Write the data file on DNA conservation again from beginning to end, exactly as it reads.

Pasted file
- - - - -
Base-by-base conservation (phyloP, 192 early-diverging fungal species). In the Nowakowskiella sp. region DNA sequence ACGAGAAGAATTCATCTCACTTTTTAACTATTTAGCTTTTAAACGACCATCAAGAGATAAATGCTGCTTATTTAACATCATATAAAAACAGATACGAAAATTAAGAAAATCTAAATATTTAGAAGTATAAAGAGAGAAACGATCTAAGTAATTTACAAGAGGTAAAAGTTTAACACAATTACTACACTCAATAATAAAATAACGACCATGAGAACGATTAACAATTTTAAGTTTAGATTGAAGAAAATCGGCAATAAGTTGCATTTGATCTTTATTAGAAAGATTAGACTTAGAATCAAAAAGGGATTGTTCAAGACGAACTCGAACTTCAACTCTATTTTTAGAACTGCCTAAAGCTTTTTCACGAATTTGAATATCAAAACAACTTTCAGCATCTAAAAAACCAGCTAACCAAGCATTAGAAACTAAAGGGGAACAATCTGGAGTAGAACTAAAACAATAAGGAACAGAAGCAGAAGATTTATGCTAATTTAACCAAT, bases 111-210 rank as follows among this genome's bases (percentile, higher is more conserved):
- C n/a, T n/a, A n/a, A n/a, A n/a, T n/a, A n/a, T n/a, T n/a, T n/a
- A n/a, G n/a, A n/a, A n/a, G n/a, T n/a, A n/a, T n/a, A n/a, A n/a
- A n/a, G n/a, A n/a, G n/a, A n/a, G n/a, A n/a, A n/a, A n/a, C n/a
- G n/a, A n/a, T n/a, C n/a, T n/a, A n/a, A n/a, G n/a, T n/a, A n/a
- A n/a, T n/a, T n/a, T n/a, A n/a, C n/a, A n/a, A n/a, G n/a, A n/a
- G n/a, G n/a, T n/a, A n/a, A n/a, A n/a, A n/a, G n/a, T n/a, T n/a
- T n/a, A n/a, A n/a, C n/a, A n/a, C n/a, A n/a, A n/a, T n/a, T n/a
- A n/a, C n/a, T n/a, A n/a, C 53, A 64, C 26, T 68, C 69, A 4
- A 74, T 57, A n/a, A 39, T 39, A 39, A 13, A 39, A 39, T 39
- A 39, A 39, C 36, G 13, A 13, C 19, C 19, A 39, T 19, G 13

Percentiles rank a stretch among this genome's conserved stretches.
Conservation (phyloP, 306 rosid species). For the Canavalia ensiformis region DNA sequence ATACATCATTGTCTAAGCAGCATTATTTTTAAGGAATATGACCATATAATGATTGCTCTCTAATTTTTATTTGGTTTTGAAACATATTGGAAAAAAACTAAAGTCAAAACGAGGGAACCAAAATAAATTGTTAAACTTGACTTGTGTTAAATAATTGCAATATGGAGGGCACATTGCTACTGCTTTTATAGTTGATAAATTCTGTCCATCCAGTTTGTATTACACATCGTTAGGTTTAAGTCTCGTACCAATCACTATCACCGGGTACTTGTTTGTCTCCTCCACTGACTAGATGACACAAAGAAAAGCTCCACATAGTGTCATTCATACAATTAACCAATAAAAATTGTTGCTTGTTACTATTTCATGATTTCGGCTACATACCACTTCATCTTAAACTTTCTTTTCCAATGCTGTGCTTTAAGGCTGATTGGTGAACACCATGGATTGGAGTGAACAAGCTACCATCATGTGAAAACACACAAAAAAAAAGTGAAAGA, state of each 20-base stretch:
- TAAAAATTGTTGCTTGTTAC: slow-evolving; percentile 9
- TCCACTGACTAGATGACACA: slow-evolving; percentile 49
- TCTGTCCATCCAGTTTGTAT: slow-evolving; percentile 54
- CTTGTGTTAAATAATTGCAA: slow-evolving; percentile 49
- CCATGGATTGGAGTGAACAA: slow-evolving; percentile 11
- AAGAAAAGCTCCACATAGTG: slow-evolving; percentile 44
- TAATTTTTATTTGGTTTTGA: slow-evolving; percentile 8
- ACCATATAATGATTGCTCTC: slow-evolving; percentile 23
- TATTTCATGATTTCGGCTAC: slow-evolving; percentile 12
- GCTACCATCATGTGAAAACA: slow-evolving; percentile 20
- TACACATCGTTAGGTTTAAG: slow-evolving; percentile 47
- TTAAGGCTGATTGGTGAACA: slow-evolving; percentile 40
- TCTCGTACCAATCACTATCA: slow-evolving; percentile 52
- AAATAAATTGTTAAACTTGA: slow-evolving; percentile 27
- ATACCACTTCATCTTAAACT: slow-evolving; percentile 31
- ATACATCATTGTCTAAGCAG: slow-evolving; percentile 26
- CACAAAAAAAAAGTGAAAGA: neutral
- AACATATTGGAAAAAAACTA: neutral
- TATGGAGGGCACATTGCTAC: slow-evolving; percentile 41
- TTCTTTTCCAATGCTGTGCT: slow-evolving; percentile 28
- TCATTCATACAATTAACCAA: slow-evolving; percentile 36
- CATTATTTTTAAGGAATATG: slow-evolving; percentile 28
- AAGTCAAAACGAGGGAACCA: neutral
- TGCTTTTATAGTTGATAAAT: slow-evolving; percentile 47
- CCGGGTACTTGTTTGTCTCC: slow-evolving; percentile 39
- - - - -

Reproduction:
Base-by-base conservation (phyloP, 192 early-diverging fungal species). In the Nowakowskiella sp. region DNA sequence ACGAGAAGAATTCATCTCACTTTTTAACTATTTAGCTTTTAAACGACCATCAAGAGATAAATGCTGCTTATTTAACATCATATAAAAACAGATACGAAAATTAAGAAAATCTAAATATTTAGAAGTATAAAGAGAGAAACGATCTAAGTAATTTACAAGAGGTAAAAGTTTAACACAATTACTACACTCAATAATAAAATAACGACCATGAGAACGATTAACAATTTTAAGTTTAGATTGAAGAAAATCGGCAATAAGTTGCATTTGATCTTTATTAGAAAGATTAGACTTAGAATCAAAAAGGGATTGTTCAAGACGAACTCGAACTTCAACTCTATTTTTAGAACTGCCTAAAGCTTTTTCACGAATTTGAATATCAAAACAACTTTCAGCATCTAAAAAACCAGCTAACCAAGCATTAGAAACTAAAGGGGAACAATCTGGAGTAGAACTAAAACAATAAGGAACAGAAGCAGAAGATTTATGCTAATTTAACCAAT, bases 111-210 rank as follows among this genome's bases (percentile, higher is more conserved):
- C n/a, T n/a, A n/a, A n/a, A n/a, T n/a, A n/a, T n/a, T n/a, T n/a
- A n/a, G n/a, A n/a, A n/a, G n/a, T n/a, A n/a, T n/a, A n/a, A n/a
- A n/a, G n/a, A n/a, G n/a, A n/a, G n/a, A n/a, A n/a, A n/a, C n/a
- G n/a, A n/a, T n/a, C n/a, T n/a, A n/a, A n/a, G n/a, T n/a, A n/a
- A n/a, T n/a, T n/a, T n/a, A n/a, C n/a, A n/a, A n/a, G n/a, A n/a
- G n/a, G n/a, T n/a, A n/a, A n/a, A n/a, A n/a, G n/a, T n/a, T n/a
- T n/a, A n/a, A n/a, C n/a, A n/a, C n/a, A n/a, A n/a, T n/a, T n/a
- A n/a, C n/a, T n/a, A n/a, C 53, A 64, C 26, T 68, C 69, A 4
- A 74, T 57, A n/a, A 39, T 39, A 39, A 13, A 39, A 39, T 39
- A 39, A 39, C 36, G 13, A 13, C 19, C 19, A 39, T 19, G 13

Percentiles rank a stretch among this genome's conserved stretches.
Conservation (phyloP, 306 rosid species). For the Canavalia ensiformis region DNA sequence ATACATCATTGTCTAAGCAGCATTATTTTTAAGGAATATGACCATATAATGATTGCTCTCTAATTTTTATTTGGTTTTGAAACATATTGGAAAAAAACTAAAGTCAAAACGAGGGAACCAAAATAAATTGTTAAACTTGACTTGTGTTAAATAATTGCAATATGGAGGGCACATTGCTACTGCTTTTATAGTTGATAAATTCTGTCCATCCAGTTTGTATTACACATCGTTAGGTTTAAGTCTCGTACCAATCACTATCACCGGGTACTTGTTTGTCTCCTCCACTGACTAGATGACACAAAGAAAAGCTCCACATAGTGTCATTCATACAATTAACCAATAAAAATTGTTGCTTGTTACTATTTCATGATTTCGGCTACATACCACTTCATCTTAAACTTTCTTTTCCAATGCTGTGCTTTAAGGCTGATTGGTGAACACCATGGATTGGAGTGAACAAGCTACCATCATGTGAAAACACACAAAAAAAAAGTGAAAGA, state of each 20-base stretch:
- TAAAAATTGTTGCTTGTTAC: slow-evolving; percentile 9
- TCCACTGACTAGATGACACA: slow-evolving; percentile 49
- TCTGTCCATCCAGTTTGTAT: slow-evolving; percentile 54
- CTTGTGTTAAATAATTGCAA: slow-evolving; percentile 49
- CCATGGATTGGAGTGAACAA: slow-evolving; percentile 11
- AAGAAAAGCTCCACATAGTG: slow-evolving; percentile 44
- TAATTTTTATTTGGTTTTGA: slow-evolving; percentile 8
- ACCATATAATGATTGCTCTC: slow-evolving; percentile 23
- TATTTCATGATTTCGGCTAC: slow-evolving; percentile 12
- GCTACCATCATGTGAAAACA: slow-evolving; percentile 20
- TACACATCGTTAGGTTTAAG: slow-evolving; percentile 47
- TTAAGGCTGATTGGTGAACA: slow-evolving; percentile 40
- TCTCGTACCAATCACTATCA: slow-evolving; percentile 52
- AAATAAATTGTTAAACTTGA: slow-evolving; percentile 27
- ATACCACTTCATCTTAAACT: slow-evolving; percentile 31
- ATACATCATTGTCTAAGCAG: slow-evolving; percentile 26
- CACAAAAAAAAAGTGAAAGA: neutral
- AACATATTGGAAAAAAACTA: neutral
- TATGGAGGGCACATTGCTAC: slow-evolving; percentile 41
- TTCTTTTCCAATGCTGTGCT: slow-evolving; percentile 28
- TCATTCATACAATTAACCAA: slow-evolving; percentile 36
- CATTATTTTTAAGGAATATG: slow-evolving; percentile 28
- AAGTCAAAACGAGGGAACCA: neutral
- TGCTTTTATAGTTGATAAAT: slow-evolving; percentile 47
- CCGGGTACTTGTTTGTCTCC: slow-evolving; percentile 39